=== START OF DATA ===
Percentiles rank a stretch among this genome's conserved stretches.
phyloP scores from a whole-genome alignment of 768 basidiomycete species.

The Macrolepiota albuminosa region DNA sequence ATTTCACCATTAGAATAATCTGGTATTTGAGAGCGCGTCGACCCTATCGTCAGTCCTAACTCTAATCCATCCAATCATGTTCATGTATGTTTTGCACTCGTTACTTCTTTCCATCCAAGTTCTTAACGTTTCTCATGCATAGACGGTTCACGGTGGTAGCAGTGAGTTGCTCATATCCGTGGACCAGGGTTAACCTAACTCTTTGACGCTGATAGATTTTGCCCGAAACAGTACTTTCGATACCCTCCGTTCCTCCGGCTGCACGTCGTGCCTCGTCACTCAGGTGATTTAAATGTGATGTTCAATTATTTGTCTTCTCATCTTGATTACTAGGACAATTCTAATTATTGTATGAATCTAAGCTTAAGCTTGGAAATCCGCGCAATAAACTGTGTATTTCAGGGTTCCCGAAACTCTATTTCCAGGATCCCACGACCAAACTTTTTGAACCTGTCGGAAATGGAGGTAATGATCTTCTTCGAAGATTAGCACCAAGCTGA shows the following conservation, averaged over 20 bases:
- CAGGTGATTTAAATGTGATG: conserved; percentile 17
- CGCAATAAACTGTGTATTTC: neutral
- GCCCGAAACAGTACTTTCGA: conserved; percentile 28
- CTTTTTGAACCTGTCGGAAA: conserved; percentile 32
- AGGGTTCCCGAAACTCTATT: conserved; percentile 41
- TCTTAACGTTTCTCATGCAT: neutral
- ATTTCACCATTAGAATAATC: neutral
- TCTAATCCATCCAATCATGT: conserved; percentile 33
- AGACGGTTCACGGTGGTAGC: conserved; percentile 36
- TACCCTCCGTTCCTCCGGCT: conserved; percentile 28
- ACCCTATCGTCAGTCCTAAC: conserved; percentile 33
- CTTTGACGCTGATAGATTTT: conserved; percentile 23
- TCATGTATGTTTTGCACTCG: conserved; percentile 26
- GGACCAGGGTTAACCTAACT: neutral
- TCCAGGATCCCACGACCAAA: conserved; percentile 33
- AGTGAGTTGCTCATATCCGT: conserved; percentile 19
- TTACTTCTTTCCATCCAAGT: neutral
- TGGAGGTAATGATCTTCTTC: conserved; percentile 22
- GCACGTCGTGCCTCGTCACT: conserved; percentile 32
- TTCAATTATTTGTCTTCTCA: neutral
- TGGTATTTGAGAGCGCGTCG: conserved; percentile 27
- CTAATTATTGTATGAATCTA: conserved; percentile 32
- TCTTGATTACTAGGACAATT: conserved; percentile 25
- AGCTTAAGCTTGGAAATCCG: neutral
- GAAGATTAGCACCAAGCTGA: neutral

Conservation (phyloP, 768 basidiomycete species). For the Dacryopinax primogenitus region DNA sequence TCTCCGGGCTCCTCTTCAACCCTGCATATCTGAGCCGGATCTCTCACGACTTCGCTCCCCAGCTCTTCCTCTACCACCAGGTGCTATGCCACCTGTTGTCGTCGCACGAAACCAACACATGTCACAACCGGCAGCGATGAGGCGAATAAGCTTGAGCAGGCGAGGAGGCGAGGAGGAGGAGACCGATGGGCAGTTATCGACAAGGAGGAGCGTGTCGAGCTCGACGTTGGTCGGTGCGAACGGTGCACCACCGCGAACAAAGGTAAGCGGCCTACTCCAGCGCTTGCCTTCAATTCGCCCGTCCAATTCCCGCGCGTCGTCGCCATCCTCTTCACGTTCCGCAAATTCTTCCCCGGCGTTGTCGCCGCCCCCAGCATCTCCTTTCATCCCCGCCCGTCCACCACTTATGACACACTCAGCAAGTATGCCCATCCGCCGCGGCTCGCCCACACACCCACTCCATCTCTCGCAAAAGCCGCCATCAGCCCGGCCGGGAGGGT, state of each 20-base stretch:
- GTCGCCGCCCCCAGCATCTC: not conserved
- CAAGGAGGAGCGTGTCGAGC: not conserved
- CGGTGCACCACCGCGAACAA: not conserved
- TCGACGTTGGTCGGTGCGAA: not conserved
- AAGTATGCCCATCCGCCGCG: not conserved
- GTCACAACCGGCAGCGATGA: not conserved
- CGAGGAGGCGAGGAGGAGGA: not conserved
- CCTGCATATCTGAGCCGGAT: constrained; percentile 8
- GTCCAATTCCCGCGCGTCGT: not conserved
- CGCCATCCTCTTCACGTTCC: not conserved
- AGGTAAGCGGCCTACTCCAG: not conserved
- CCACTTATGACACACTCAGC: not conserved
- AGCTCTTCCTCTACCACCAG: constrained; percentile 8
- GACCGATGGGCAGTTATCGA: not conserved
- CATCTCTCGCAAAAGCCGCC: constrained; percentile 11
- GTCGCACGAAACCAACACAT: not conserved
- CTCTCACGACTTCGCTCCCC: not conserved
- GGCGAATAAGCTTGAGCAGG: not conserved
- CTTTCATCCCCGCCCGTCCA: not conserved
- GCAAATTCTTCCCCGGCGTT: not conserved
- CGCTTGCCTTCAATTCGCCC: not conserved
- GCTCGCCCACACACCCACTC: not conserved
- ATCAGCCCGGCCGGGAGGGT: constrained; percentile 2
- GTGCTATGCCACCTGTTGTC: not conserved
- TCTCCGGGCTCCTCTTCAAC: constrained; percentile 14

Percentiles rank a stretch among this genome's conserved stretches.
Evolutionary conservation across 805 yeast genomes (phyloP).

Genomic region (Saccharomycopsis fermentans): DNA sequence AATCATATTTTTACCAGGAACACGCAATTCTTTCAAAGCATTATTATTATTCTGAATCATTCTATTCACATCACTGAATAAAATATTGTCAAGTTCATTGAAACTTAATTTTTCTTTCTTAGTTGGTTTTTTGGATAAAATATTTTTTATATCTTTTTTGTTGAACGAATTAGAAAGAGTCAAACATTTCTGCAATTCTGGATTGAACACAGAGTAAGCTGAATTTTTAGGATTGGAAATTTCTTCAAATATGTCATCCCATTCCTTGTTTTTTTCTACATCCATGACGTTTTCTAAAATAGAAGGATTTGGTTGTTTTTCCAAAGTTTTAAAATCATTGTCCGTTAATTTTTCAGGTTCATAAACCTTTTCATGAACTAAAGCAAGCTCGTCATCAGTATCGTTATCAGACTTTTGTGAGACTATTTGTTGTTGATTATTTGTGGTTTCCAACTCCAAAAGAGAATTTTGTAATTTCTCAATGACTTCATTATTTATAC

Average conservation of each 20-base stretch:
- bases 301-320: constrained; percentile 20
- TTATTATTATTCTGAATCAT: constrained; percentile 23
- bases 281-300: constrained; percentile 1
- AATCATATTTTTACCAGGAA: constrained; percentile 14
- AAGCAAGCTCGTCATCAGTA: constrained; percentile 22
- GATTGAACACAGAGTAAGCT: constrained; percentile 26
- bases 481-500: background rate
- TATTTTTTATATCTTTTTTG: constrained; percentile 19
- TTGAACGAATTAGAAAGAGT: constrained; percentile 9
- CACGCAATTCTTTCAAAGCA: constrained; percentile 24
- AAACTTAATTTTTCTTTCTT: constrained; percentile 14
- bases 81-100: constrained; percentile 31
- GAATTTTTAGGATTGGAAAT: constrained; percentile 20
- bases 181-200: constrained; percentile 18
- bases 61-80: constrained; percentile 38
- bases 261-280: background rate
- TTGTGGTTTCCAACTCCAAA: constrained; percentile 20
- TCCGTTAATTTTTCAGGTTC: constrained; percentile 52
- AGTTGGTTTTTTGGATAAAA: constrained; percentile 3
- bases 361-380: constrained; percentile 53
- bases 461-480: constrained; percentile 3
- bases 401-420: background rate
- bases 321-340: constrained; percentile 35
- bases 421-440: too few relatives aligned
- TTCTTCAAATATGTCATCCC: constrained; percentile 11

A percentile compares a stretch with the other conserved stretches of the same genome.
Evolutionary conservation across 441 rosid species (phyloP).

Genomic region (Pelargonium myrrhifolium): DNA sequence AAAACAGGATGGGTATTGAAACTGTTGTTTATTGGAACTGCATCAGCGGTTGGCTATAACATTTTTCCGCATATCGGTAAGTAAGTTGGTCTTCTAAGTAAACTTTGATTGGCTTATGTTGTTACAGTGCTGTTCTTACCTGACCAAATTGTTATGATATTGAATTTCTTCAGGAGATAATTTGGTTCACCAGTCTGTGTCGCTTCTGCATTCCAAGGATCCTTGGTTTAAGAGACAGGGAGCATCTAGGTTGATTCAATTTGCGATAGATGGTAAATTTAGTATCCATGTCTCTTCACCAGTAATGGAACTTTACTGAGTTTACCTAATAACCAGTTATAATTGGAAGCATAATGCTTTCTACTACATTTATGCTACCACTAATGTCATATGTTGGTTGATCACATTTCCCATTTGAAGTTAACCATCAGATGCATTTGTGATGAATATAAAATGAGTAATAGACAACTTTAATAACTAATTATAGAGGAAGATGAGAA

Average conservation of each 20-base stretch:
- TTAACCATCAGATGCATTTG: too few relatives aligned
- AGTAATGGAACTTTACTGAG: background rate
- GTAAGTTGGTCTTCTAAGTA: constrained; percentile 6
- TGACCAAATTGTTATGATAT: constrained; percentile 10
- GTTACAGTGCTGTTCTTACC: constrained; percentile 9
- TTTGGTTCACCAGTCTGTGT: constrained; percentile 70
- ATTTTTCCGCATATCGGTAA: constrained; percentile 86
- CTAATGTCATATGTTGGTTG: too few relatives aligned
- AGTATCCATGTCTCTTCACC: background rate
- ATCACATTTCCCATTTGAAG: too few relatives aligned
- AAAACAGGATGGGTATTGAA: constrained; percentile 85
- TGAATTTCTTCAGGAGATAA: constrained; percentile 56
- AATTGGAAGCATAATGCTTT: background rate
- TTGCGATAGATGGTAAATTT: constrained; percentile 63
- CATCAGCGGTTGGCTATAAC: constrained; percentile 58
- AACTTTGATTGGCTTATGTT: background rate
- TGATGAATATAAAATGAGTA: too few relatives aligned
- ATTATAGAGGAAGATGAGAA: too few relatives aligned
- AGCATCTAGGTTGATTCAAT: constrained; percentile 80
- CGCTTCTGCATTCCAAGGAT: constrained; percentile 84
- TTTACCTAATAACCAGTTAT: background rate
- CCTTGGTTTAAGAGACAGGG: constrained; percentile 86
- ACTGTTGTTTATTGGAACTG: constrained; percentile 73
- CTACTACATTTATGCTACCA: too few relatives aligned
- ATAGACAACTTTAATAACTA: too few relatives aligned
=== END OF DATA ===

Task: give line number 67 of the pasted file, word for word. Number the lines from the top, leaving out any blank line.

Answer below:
- TTGAACGAATTAGAAAGAGT: constrained; percentile 9